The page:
Tropical Fish, are any fish whose natural environment is the Tropics,
for example, the waters of and around Africa, South and Central
America, India, or Southeast Asia. In these areas, tropical fish
have always had economic and ecological significance. Recently,
their worldwide importance has been recognized because they
are a plentiful source of protein-rich food, a means of
control of mosquito-borne diseases, and a potential tool
in medical research.
Beyond this, freshwater tropical fish have an intrinsic interest.
Colorful, often exotically patterned, and generally small
in size, they are collected and raised by hobbyists throughout
the world. The keeping of exotic fish for pure pleasure has
been practiced since ancient times; today it ranks as one of
the most popular hobbies. Tropical fish are now often bred
specially for the hobby market, chiefly in Florida.
Fish are kept in various kinds of aquariums. These range from
simple tanks to elaborate systems that simulate a natural
habitat with equipment for heating, filtering, and aerating
the water, and with provision of appropriate aquatic plants
and living organisms. Tropical fish can be fed on dried fish
foods available in pet shops, or on brine shrimp, various
worms, or Daphnia, a species of small crustacean. The fish
should be fed daily only an amount that will be consumed
within a few minutes. Overfeeding is the major cause of
death among aquarium-raised tropical fish, and unhealthy
conditions are caused when uneaten food decays at the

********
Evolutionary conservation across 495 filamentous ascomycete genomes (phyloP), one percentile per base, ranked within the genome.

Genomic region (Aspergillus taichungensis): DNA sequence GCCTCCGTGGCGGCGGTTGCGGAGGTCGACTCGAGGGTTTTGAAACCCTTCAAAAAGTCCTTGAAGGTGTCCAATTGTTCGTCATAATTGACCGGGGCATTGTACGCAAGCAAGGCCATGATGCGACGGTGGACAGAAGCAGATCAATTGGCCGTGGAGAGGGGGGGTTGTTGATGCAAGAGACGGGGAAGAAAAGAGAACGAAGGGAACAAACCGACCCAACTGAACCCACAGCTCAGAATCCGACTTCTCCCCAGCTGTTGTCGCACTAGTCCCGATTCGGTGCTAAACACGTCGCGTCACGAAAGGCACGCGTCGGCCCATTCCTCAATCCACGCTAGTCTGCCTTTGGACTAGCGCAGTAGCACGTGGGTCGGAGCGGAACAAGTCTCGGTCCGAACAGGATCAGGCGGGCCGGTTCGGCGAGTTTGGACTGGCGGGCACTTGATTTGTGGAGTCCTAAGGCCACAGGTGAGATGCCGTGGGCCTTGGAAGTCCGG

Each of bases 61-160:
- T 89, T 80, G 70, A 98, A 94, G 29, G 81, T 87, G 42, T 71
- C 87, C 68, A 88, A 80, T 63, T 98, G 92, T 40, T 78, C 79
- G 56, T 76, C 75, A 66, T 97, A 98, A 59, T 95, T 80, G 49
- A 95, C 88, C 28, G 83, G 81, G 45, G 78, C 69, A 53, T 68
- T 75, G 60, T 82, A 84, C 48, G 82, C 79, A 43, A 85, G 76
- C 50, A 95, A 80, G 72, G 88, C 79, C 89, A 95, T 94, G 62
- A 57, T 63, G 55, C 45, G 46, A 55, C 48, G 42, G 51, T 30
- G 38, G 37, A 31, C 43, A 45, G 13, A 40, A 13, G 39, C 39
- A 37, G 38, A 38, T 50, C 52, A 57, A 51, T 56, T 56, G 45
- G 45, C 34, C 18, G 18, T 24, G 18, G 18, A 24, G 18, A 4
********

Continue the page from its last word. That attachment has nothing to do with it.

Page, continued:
bottom of the tank.
Like other fish, tropical species are divided into live
bearers (whose young are born alive) and egg layers (whose
offspring hatch from eggs fertilized in the water). Live
bearers are easier to breed, but care must be taken to keep
the young separate from the adults, which are cannibalistic.
Egg-laying fish require specific long-term environmental
conditions for survival. Popular among the live bearers
are the guppy, swordtail, black mollie, and platyfish.
Egg layers include, besides the ever-popular
fighting fish, the zebra fish,
so called because of the black-and-white striped pattern
across its body, and the neon tetra, distinguished by its
iridescent band of blue and green.
The hobby of keeping marine species native to tropical
seacoasts and reefs is a relatively recent development.
For these species aquariums filled with natural or artificial
seawater must be provided. Such tanks should also be
equipped with means of controlling the balance of acids
and alkalines in the water. Breeding these fish in captivity
is extremely difficult.
List of Freshwater Aquarium
List of Marine Aquarium Fishes
Cure the Blahs - with these Adorable Plush Tropical Fish